Friday, February 1 2013 5:40 PM EST2013-02-01 22:40:26 GMT
Everyone is guilty of it and it needs to stop. The national focus for years has been accidents and fatalities caused by drunken driving, however, distracted driving can be just as dangerous, expensive,More >>
Everyone is guilty of it and it needs to stop.
The national focus for years has been accidents and fatalities caused by drunken driving, however, distracted driving can be just as dangerous, expensive, and lethal as being drunk behind the wheel.More >>
Saturday, May 18 2013 5:38 PM EDT2013-05-18 21:38:15 GMT
Valley communities came together this week to honor those who lost their lives in the line of duty during Peace Officers Memorial Week. The Athens Police Department honored fallen officers by raisingMore >>
Valley communities came together this week to honor those who lost their lives in the line of duty during Peace Officers Memorial Week.More >>
In the second part of "Facts about Firearms," she went straight to local lawmakers on both sides of the issue and talked to a Pine Mountain family who lost their son in the Virginia Tech shooting.
It's been almost 6 years since the deadliest school shooting in our country took place in Blacksburg, VA.
April 16, 2007 was the day Jeri and Michael Bishop lost their son Christopher, whom they lovingly called Jamie.
"We miss him," Jeri said while crying. "Our whole family misses him."
Jamie was teaching German at Virginia Tech, and the Bishops believe he was the first person shot in the massacre.
Since then, several other deadly shootings have rocked the country.
"I think every day about all the others at Virginia Tech and Columbine and Sandy Hook and Aurora and it just breaks your heart," Jeri commented. "We didn't sleep for weeks, probably six months we couldn't sleep well so I know that they are experiencing the same things."
Jeri and Michael have been fighting for gun regulation.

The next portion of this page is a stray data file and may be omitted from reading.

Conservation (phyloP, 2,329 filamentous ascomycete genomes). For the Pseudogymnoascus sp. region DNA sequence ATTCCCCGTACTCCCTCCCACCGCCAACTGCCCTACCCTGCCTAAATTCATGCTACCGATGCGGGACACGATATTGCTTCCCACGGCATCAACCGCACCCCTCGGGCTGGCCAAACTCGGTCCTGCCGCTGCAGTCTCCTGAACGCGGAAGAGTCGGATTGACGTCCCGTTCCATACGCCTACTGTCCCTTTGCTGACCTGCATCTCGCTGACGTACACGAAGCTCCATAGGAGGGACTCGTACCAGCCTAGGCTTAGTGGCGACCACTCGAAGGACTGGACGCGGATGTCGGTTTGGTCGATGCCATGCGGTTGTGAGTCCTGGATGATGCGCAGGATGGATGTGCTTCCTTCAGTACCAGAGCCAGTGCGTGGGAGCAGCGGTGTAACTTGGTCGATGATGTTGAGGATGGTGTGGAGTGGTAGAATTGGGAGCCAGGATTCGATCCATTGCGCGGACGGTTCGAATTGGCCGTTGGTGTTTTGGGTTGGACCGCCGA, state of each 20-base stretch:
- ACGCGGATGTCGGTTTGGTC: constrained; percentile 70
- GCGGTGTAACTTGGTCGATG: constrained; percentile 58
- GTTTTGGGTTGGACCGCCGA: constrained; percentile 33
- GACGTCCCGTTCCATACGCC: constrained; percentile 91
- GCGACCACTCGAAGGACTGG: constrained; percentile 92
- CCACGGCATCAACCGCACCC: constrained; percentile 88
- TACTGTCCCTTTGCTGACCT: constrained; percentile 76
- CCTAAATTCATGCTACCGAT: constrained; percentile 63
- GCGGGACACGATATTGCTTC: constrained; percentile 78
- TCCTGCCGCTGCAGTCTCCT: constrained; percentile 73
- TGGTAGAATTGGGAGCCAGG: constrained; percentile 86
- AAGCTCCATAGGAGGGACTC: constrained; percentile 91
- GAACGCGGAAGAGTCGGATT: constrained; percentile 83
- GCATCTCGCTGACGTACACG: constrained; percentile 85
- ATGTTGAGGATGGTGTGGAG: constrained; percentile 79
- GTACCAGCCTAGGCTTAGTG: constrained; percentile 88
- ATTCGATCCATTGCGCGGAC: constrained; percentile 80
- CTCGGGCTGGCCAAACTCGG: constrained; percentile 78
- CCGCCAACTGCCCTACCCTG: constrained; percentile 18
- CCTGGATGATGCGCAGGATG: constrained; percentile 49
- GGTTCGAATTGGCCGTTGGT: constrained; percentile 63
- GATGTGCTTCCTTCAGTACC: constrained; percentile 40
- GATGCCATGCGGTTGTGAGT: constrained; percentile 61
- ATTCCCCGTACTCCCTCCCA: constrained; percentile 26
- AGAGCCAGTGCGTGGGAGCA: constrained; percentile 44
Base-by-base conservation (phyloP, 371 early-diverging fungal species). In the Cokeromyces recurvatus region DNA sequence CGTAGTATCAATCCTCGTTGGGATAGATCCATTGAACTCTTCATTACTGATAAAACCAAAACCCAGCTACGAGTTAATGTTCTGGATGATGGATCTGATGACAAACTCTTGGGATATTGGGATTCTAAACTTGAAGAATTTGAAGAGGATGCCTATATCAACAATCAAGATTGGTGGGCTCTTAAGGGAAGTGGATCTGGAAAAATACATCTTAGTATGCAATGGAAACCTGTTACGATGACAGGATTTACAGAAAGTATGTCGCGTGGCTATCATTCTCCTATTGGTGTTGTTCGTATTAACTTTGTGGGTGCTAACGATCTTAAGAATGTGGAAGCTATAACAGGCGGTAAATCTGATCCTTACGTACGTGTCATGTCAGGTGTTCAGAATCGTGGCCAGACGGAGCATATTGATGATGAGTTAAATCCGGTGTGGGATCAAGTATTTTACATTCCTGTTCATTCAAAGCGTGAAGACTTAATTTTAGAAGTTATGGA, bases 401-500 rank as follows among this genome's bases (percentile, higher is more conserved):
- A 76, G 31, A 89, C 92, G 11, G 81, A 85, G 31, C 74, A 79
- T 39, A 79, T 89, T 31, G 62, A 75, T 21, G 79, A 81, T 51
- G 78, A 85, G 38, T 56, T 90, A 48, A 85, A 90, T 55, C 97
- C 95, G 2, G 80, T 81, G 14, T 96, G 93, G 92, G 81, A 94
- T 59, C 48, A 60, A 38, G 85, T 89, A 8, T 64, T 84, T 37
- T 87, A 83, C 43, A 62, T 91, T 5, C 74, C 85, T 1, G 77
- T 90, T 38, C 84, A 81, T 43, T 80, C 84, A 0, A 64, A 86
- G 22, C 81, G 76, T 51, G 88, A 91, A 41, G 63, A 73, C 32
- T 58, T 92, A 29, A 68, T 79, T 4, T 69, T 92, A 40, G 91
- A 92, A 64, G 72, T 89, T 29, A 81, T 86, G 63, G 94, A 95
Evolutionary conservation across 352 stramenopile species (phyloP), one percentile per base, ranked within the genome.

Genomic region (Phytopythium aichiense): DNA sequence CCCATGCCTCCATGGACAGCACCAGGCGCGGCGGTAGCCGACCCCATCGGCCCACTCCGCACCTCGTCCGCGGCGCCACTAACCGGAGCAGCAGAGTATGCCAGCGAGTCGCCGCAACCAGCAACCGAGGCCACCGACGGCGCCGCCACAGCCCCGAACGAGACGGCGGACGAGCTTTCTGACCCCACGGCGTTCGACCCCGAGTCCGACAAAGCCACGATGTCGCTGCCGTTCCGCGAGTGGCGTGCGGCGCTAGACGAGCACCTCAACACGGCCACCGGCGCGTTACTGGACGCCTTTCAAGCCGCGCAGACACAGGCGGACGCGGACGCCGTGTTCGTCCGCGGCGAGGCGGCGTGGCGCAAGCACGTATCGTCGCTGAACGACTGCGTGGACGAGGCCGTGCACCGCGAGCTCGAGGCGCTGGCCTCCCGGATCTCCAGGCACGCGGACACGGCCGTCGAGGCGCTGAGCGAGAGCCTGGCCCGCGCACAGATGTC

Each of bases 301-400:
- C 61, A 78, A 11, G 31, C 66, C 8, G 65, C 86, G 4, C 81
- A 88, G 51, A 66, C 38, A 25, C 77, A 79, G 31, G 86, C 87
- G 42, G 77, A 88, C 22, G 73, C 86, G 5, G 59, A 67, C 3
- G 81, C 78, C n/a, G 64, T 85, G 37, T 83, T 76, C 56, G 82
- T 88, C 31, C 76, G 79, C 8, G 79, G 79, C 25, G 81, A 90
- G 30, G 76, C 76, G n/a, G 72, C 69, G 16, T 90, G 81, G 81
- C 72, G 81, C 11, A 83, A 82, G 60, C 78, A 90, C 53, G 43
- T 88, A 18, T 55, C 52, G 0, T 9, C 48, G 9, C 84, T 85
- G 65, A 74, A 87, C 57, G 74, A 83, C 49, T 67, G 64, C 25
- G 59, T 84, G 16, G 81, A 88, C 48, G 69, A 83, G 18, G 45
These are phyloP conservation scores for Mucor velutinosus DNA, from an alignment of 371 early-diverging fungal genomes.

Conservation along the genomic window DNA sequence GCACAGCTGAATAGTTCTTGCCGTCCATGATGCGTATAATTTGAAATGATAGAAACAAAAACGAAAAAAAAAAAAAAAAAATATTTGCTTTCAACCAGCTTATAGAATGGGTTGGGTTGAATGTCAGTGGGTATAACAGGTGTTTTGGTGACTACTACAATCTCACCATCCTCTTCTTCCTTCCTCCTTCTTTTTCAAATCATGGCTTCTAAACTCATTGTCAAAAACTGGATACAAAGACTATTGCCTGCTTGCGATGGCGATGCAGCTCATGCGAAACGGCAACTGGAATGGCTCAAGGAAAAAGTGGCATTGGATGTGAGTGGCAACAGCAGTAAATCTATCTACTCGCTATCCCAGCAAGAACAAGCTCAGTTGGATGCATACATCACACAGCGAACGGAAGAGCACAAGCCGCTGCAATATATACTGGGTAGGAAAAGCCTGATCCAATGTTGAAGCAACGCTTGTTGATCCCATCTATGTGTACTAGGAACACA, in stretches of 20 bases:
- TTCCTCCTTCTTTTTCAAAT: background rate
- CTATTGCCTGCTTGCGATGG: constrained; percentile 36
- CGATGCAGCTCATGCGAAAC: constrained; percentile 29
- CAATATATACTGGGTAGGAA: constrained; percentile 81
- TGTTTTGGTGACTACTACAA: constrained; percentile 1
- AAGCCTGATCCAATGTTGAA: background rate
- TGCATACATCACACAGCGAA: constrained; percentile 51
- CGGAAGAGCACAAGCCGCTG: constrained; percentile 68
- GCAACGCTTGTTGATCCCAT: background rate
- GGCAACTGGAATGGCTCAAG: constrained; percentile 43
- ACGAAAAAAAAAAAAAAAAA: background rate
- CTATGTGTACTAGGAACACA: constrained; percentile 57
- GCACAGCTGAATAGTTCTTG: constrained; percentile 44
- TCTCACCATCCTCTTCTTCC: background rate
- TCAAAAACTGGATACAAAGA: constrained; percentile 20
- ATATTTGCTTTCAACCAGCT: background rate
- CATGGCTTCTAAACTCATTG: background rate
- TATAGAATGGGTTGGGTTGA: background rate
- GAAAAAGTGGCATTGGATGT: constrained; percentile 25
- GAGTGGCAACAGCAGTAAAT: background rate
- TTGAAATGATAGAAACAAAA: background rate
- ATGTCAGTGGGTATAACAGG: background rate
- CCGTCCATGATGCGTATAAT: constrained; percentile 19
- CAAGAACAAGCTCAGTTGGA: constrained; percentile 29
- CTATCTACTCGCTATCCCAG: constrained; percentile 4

"We had hoped that after the shootings in Blacksburg which was the largest, the biggest, the most dreadful mass killing mass shooting in the history of this country, school shooting that something would be done," Michael said. "We had high hopes that after that particular event something would be done in the way of regulating those kinds of weapons."
The Bishops believe access to semi automatic weapons and high cap magazines took their son away.
"[The shooter] was able to kill a great many people because he had semi automatic pistols and magazines that held a lot of bullets," Michael said.
Gun advocates like Congressman Lynn Westmoreland believe just the opposite and say people kill people, not guns, and stand by the second amendment.
The Bishops have reached out to him asking for gun regulation.
Westmoreland sent a letter stating the country doesn't need more gun laws, but to better enforce the laws we have.
"If somebody wants to buy a gun, they are going to buy a gun," Westmoreland said. "We need to do more with our law enforcement on the laws that are already on the books rather than try and do something that's on the backdoor to confiscate weapons."
The Bishops also would like universal background checks to stop gun show sales that don't require registration.
Representative Carolyn Hugley is a gun owner but agrees with this concept.
"The biggest loophole is at gun shows they don't do that, and what's the difference from buying a gun at a gun show and going to a gun dealer and buying a gun?" she asked.
"Look, if I take a gun to a gun show to sell it then I'm going to sell it to a dealer evidently that dealer already has a license to sell a firearm that would be stupid for me to require to have to have a background check on him," he said.
Westmoreland said he feels for the Bishops, but he believes in the second amendment.
He does want the violence to end and he said one way is to get help for people with mental disabilities.
The Bishops and Westmoreland can agree on that.
Jeri and Michael have no anger toward the man who killed their son because he was mentally unstable.
"I'm sorry that life led him to that particular moment when he destroyed countless lives, not just the people that he shot in Norris hall in Virginia Tech, but all of those people who cared about those people," they said.
They Bishops try to heal by honoring Jamie with tributes and memories.
"I'll never forget a letter that we got from some neighbors after he died saying that they saw him raking leaves in his front yard and it was a huge pile of leaves and children went over there and started to jump in them," Jeri said. "They said no, no don't do that and Jamie said oh no let them do it and Jamie started to do it with them."
Jamie, who was so full of life, was gone two days after playing in the leaves with children, but the intelligent, well-traveled man left behind books he illustrated and stories he has written.
While gun advocates have the right to bear arms, the Bishops hope that our country's leaders will take action and make changes and they hope no one else has to feel their pain.